This post was made possible by ShirtCycle. As always, it’s 100% honest and objective.
Is buying made-to-measure shirts a great way to get button up shirts that actually fit your body?
Is it easy?
It doesn’t always work out. But one company is trying to take the risk and hassle out of buying made-to-measure shirts.
Truth is, the MTM process is riddled with potential pit falls. The biggest problem is it requires you to submit your own measurements (as opposed to being measured by an actual tailor).
This is easy to screw up, even if you know what you’re doing.
From body scanners to mobile apps, many companies have tried to come up with creative or technical solutions to the self-measurement problem.
But I haven’t found anything that comes close to being measured by an actual person who knows what they’re doing (or basing your measurements off an existing shirt that fits perfectly).
It’s difficult to hone in on your measurements, and if you’re new to MTM, you might end up being disappointed with your order. Some people will get their shirt remade, and some people will simply give up on MTM shirting altogether.
ShirtCycle wants to change that.
Founded by an former investment banker (i.e. a guy who wore a lot of dress shirts), ShirtCycle sets itself apart from other custom shirt makers by including an extra step in their buying process:
They send you an initial “fit” shirt that’s only meant to be used to nail down your measurements.
So the entire process goes like:
- You create an account and enter your off-the-rack measurements
- They estimate your measurements and send you a sample shirt to verify them (free shipping and returns)
- You tweak your measurements based on how the sample shirt fit
- They make your real shirts based on your revised measurements
- They send you three new styles every other month (with the option to skip months as needed)
Because this extra step is built in, you don’t have to worry about that first shirt not fitting properly. Pretty cool, huh?
Note: ShirtCycle isn’t the only company that uses sample shirts. For example, Modern Tailor has a similar offering.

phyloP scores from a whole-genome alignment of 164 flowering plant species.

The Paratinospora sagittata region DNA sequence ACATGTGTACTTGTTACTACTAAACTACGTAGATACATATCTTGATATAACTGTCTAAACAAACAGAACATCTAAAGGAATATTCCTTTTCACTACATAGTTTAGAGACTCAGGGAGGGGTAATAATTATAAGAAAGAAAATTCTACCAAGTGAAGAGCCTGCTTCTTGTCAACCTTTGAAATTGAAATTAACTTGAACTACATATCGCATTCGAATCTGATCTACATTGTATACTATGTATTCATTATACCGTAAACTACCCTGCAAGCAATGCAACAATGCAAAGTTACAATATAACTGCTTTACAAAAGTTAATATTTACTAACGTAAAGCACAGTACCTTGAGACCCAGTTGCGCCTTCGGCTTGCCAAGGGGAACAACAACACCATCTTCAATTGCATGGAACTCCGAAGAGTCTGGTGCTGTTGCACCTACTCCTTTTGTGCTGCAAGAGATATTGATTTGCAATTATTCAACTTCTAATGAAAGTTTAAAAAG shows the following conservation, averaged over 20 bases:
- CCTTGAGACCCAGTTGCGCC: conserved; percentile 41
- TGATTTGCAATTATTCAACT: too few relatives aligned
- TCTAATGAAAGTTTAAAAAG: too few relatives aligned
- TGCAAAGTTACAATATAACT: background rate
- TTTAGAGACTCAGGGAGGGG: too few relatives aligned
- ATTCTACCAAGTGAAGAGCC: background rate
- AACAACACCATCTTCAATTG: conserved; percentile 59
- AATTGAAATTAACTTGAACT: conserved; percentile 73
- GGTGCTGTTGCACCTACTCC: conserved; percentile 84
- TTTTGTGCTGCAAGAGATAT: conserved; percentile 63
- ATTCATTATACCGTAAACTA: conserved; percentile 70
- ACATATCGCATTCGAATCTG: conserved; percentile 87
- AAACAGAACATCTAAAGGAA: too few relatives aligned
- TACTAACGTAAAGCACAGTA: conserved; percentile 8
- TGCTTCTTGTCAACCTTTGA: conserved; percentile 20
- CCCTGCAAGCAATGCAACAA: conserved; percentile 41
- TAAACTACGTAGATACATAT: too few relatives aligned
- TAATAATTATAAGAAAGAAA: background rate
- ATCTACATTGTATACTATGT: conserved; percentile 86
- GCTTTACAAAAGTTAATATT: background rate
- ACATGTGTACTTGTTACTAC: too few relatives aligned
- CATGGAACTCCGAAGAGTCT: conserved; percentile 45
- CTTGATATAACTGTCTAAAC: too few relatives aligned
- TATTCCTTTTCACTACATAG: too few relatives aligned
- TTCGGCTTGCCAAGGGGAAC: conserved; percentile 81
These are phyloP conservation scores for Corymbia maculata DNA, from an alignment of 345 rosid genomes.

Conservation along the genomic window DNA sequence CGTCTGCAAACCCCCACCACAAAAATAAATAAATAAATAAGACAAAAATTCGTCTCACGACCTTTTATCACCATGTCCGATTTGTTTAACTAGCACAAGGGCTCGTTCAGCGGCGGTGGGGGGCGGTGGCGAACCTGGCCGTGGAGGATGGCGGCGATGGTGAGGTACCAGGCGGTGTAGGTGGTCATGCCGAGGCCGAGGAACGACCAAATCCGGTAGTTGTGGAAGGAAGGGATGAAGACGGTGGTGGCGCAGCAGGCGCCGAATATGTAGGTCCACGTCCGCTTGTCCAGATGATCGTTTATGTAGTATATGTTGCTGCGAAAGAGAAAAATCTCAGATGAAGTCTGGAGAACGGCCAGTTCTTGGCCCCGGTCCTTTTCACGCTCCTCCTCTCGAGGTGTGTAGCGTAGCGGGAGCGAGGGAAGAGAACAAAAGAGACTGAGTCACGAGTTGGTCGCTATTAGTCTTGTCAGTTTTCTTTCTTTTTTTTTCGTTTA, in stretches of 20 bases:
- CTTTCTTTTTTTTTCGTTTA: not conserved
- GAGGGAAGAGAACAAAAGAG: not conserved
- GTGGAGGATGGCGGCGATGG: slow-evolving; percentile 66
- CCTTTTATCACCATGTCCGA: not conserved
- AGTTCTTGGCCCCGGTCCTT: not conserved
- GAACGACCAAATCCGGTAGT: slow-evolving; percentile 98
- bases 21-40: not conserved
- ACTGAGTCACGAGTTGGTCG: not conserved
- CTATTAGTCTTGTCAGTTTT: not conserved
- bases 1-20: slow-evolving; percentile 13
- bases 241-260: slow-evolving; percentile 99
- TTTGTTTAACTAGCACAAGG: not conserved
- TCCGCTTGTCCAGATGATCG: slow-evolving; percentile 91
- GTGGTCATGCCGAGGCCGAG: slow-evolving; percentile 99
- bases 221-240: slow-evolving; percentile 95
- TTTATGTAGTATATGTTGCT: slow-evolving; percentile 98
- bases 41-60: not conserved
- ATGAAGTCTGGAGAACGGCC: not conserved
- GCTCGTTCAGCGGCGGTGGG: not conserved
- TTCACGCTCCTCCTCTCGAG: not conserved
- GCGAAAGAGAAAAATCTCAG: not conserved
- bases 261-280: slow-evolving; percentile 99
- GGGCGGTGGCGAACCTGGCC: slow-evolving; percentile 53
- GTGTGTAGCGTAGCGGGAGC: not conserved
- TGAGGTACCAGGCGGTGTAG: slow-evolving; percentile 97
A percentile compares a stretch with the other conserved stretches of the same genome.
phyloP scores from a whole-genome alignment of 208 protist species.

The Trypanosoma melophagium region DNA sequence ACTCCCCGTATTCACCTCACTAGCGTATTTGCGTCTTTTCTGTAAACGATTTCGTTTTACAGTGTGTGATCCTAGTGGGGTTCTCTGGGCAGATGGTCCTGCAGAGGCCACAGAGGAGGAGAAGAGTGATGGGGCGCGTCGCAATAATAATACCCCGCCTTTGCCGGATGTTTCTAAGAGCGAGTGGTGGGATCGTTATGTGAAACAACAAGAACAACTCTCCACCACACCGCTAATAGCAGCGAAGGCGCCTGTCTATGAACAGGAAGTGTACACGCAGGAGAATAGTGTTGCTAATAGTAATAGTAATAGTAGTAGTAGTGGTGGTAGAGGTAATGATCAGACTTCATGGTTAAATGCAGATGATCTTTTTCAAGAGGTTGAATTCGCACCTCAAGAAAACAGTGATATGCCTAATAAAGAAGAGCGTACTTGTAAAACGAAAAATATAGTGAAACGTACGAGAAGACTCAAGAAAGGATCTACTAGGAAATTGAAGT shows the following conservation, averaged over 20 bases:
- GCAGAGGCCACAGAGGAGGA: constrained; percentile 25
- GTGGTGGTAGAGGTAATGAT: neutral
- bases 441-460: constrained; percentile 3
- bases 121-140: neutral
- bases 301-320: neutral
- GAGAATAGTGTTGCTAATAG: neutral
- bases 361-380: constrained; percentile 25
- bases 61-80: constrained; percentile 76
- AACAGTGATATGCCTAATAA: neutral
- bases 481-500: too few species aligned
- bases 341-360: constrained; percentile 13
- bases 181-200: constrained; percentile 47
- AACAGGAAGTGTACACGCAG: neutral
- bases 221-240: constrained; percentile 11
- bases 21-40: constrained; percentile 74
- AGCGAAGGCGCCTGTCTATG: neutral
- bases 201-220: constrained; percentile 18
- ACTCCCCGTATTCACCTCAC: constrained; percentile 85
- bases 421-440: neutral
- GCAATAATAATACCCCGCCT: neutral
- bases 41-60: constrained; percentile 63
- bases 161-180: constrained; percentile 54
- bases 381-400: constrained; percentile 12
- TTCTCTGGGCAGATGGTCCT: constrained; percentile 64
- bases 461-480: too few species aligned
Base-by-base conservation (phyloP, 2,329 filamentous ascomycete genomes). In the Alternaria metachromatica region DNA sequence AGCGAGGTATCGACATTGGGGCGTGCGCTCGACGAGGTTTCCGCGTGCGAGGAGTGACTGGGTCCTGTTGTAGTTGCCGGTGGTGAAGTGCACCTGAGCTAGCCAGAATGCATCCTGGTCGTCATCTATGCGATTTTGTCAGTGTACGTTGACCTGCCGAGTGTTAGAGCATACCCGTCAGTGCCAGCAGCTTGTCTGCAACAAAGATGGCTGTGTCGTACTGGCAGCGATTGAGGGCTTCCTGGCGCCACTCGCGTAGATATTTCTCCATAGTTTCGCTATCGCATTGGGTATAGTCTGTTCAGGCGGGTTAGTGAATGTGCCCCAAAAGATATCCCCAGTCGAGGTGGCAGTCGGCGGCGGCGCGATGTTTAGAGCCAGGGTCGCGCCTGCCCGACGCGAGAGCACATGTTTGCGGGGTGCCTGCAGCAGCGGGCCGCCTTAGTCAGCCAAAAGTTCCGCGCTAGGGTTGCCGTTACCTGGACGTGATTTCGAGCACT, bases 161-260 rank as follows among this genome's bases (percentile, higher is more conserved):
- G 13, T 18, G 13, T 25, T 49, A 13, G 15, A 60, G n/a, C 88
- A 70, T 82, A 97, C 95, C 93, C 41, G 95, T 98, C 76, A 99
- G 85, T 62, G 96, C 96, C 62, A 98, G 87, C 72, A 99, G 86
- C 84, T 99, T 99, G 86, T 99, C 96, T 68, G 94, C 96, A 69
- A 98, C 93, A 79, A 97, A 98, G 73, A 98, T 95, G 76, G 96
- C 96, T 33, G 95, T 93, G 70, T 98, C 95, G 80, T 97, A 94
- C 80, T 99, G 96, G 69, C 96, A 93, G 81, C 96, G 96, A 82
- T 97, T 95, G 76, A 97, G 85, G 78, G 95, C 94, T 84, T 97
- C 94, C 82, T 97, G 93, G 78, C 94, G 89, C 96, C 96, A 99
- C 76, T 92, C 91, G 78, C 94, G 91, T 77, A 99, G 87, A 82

Here’s how my sample shirt fit. These are the actual photos I sent back to ShirtCycle with my initial feedback.
Pro Tip: Regardless of which MTM company you work with, I highly recommend sending detailed feedback with photos.
Needless to say, some adjustments were required. They actually sent another sample shirt to make sure my measurements were perfect, and it fit really well.
Here’s how the final shirt turned out:
What I Like About ShirtCycle
Getting a shirt that fits from ShirtCycle is a relatively effortless process. It’s not as easy as buying something off the rack, of course, but that’s not really an option for us shorter guys.
The final product fit really well, which is not always the case with MTM, even after multiple orders.
The materials and craftsmanship are high quality. ShirtCycle even offers premium shirts cut from Thomas Mason fabrics.
The price per shirt is very reasonable (less than $85 each), but you do have to order three shirts at a time.
What I Don’t Like About ShirtCycle
With ShirtCycle, you have limited customization options. You can choose from four preset “styles” or build your own, but you’re limited to a handful of options (collar types, pocket/no pocket, etc.).
You don’t have nearly as many options as you do with other MTM brands.
For example, I like a shorter collar point length, and I hate wide spread collars. Also, one of my pet peeves with shirts is the size and position of the chest pocket. For shorter guys, the pocket is often too big and too low.
This is a small detail, I know. But it matters, fellas! With other MTM companies, I’ll have the pocket scaled down and moved up a bit.
With ShirtCycle, you can opt for no pocket, but that’s about it. Not a huge deal, but something to consider if you like having plenty of options.
If you’re new to MTM shirts, and you’re worried about getting a shirt that doesn’t fit, ShirtCycle could be a great option for you.
Or, if you’ve been unhappy with other MTM companies, you may want to try ShirtCycle.